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Notes on Switching Back to iPhone

A few years ago, I was having trouble connecting my iPhone to my car’s BlueTooth.  I decided to explore my options. 

I tried a Windows Phone, which I liked but had no apps.  The apps that did exist, in particular Amazon’s Audible and Kindle apps, were built for an older version of Windows Phone and crashed a lot.

So, I switched to Android.  Over the next few years, I tried an HTC and Samsung, both loaded with horrible carrier software, and then the Google devices – Nexus and Pixel.  My daily driver for the last year has been the Pixel 2 XL, with a variety of Android Wear (now Wear OS) smartwatches – most recently a Fossil Explorist Q Gen 3. 

Nobody, and I mean, nobody, seemed to have ever seen an Android Wear watch.  I would use it to buy coffee at Starbucks, to universal surprise by every barista.

I made a list of the reasons why I switched to Android a few years ago.  In brief, not in any kind of consistent chronological order or mapping to any specific devices:

  • Can buy Kindle books easily in the Kindle app

  • Better password manager integration (LastPass, specifically)

  • Far less expensive watches, with standard 22mm bands

  • Better integration with Google services, including OS level accounts

  • Better customization of notifications

  • Wireless charging (on at least some devices)

  • USB-C support – one charger for both my laptop and phone

  • HDR & OLED screens

  • Waterproof

  • Google Play music was more flexible than iTunes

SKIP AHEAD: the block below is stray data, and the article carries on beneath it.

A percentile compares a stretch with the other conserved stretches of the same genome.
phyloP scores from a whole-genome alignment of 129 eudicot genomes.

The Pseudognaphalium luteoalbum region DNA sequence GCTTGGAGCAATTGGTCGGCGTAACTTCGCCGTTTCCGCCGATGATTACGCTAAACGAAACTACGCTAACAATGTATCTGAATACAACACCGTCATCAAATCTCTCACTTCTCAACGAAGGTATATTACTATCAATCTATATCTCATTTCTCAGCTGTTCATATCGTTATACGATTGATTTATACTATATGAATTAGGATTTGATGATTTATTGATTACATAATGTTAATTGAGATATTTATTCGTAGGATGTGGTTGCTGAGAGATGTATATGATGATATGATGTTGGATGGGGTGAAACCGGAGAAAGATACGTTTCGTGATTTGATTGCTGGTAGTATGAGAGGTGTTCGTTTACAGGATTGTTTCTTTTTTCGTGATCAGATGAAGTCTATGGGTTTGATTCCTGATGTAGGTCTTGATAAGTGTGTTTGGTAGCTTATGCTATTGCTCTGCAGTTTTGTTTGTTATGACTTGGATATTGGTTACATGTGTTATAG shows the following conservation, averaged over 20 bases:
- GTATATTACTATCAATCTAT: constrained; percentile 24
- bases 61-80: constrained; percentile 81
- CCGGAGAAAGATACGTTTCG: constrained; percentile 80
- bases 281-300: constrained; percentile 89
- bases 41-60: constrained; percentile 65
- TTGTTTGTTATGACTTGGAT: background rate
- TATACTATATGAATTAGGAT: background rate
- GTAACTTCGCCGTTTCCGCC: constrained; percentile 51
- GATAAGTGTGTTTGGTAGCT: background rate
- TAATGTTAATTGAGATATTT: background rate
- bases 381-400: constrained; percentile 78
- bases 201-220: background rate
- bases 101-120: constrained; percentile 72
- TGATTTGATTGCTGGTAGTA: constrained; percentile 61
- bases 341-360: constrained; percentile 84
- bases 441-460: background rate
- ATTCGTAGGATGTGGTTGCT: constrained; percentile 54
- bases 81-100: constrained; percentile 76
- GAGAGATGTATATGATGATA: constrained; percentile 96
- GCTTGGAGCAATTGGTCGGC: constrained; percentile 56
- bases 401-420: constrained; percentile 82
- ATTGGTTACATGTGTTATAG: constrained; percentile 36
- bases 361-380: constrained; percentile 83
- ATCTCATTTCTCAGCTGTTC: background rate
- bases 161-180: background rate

• Better fingerprint reader position (on the back instead of the bottom)

But, a few minor annoyances.  I used to love Google Now for pushing out highly personalized notifications (in particular traffic travel time alerts for calendar appointments. Google dropped it in favor of a mediocre news feed.

The Wear OS watch hardware hasn’t been updated in years.  The watches are cheap, but now are less useful (without Google Now cards) and pretty slow.  The Apple Watch Gen 4 is expensive, but it’s also stunning.

The notch on the iPhone X was initially somewhat… meh.  And then the Pixel XL 3 leaks showed a monster notch.  Twice the size of the iPhone XS?  But also still having a giant bezel on the bottom?  Ugh.

I have a car that supports Android Auto and Apple CarPlay.  Android Auto is shockingly laggy, even on a Pixel 2 XL.  It’s also buggy – I won’t bore you with a list, but lots of strange extra taps and lag.  I tried connecting my wife’s iPhone 8 Plus – and it was a revelation.  Instant response times, much faster access to relevant apps.

So, yesterday I picked up my iPhone XS.  The Apple Watch Gen 4 won’t show up until October.

Virtually every single advantage I had previously cited for Android devices has been fixed, with the relatively minor exception of still having to buy Kindle books via the mobile browser.  And Lightning instead of USB-C. Oh well.

FaceID is really, really nice.  On the iPhone XS, it’s really fast, and means I don’t have to readjust my hold on the phone to put my finger on the thumbprint reader.  Faster and less annoying.

The password integration with LastPass is much nicer than the similar integration on Android P.

Notifications in iOS 12 are much more manageable.

I still need both for development work if nothing else.  I don’t think that upgrading from an iPhone X to an iPhone XS is a must do, but coming from a Pixel 2 XL it feels like a big upgrade. 

As a side note, I went for the iPhone XS instead of the iPhone XS Max because the screen size is virtually identical to the Pixel 2 XL, but in a much smaller case.  It makes for much better reachability in a smaller form factor.  Get whatever works for you!

P.S. Next year they are going to have to go back to the well again and reset the iPhone naming scheme.  I wouldn’t be surprised if they don’t just go back and call it the iPhone or something.  Maybe the iPhone, iPhone Max, and iPhone SE?  What a mess.

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